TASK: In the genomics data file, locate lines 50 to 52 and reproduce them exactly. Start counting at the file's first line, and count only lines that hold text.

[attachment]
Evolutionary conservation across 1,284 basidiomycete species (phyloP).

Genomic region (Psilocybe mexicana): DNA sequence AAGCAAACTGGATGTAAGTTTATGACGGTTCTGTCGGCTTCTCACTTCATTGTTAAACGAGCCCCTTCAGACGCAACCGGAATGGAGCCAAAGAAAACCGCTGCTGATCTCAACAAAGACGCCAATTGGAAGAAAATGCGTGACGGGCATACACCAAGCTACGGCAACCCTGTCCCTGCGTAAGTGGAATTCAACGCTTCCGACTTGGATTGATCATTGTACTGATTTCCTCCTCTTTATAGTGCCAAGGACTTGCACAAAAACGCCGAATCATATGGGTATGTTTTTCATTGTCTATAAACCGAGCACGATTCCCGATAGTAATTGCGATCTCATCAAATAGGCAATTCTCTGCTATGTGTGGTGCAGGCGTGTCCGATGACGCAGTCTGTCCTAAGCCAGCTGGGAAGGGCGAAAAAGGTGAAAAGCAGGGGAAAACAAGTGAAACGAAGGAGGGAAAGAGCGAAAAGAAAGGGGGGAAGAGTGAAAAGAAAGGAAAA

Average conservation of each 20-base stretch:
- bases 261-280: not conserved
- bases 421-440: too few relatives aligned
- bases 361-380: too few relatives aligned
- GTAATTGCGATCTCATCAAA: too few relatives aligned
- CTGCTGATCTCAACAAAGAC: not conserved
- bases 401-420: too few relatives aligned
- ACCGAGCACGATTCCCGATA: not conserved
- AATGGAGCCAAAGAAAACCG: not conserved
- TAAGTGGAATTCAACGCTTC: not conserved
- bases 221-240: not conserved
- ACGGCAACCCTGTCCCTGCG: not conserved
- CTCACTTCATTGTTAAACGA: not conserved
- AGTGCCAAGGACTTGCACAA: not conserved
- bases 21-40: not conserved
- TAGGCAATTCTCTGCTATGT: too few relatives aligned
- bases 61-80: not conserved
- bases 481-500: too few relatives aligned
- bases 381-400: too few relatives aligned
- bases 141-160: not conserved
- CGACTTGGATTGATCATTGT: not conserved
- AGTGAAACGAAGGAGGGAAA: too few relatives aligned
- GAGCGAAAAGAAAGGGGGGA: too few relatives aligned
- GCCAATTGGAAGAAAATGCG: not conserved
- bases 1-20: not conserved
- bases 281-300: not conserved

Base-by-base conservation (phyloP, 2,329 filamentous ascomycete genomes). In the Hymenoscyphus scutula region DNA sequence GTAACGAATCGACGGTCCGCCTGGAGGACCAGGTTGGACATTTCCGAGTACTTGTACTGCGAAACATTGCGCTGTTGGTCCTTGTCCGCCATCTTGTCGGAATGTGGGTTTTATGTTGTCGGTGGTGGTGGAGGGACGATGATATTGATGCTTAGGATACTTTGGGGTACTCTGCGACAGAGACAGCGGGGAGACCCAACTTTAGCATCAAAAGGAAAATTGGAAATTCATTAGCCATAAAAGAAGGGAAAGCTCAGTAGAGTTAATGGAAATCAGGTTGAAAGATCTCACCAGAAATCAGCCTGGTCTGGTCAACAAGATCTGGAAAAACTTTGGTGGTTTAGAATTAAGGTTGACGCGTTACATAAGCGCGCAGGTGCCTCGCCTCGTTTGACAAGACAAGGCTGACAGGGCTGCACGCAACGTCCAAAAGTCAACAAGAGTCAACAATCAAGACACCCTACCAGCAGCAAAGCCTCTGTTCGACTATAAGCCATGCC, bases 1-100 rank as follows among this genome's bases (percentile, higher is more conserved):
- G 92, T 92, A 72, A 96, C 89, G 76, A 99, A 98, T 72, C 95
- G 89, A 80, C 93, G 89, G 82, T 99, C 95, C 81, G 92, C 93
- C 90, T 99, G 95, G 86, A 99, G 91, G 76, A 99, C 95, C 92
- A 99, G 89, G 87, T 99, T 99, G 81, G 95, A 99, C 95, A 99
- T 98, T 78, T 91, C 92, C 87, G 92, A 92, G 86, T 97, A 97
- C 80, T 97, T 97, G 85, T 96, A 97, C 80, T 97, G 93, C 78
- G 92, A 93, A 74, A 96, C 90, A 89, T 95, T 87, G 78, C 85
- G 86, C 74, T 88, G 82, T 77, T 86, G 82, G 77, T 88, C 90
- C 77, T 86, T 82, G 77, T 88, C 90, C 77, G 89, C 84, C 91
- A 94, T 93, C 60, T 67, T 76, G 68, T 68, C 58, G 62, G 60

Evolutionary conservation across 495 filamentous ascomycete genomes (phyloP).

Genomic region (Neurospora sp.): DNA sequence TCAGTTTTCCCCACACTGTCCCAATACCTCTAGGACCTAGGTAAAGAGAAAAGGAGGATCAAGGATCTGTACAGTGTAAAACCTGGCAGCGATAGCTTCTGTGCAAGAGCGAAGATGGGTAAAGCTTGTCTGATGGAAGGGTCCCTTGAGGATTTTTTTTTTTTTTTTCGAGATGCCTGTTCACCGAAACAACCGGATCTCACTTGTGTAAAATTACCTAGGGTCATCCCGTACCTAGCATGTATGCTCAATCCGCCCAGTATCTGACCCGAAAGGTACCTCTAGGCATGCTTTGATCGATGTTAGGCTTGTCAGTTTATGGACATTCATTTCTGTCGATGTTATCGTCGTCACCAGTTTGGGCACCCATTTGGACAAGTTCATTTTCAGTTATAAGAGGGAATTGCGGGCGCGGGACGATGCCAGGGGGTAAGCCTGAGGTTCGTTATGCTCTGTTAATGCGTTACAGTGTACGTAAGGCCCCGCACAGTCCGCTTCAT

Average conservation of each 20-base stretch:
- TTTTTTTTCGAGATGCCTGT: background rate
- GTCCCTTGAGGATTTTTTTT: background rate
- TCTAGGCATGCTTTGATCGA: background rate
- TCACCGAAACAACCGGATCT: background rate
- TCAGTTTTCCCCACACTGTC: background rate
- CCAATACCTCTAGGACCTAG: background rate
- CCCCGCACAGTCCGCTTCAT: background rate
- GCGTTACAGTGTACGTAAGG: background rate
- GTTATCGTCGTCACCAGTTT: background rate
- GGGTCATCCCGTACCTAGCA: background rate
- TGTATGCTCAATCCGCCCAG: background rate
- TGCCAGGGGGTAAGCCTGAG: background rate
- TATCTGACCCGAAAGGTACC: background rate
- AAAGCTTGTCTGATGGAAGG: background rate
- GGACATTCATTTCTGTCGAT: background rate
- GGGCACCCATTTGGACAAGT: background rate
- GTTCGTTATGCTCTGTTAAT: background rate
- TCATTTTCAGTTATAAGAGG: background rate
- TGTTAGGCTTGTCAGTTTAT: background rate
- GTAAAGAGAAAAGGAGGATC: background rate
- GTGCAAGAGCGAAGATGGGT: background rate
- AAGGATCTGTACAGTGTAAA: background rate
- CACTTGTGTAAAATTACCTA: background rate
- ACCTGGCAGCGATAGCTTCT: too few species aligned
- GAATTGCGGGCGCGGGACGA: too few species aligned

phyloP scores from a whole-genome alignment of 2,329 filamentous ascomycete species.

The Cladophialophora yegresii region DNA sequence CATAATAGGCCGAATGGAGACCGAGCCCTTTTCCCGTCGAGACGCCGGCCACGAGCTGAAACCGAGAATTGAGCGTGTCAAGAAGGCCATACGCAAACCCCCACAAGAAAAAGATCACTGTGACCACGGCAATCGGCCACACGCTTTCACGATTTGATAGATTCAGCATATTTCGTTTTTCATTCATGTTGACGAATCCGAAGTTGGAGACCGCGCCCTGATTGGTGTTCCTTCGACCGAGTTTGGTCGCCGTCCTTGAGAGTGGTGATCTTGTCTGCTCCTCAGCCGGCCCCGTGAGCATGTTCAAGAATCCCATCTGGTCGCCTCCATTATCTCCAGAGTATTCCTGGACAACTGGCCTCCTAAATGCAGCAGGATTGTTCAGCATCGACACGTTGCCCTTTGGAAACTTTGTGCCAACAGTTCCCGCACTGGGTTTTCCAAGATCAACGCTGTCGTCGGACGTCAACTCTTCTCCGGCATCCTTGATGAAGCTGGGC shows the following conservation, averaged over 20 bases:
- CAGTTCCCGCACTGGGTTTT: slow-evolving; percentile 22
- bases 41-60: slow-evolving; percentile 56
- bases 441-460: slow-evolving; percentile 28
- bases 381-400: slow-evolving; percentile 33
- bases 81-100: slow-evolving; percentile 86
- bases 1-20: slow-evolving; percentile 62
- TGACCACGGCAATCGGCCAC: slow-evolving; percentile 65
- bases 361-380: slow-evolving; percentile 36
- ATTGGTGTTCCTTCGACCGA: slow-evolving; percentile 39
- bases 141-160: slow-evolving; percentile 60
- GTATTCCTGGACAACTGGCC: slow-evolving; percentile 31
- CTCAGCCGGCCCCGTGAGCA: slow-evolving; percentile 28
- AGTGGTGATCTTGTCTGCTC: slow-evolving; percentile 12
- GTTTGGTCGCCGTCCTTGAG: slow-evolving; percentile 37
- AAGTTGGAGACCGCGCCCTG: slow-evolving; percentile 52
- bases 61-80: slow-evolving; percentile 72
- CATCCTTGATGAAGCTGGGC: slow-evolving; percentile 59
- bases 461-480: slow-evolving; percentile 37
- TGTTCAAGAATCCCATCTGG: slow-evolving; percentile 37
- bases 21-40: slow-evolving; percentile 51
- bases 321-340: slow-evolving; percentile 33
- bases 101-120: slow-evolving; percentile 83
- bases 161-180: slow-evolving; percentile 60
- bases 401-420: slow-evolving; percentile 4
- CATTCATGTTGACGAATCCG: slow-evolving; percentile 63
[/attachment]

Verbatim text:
- GCGTTACAGTGTACGTAAGG: background rate
- GTTATCGTCGTCACCAGTTT: background rate
- GGGTCATCCCGTACCTAGCA: background rate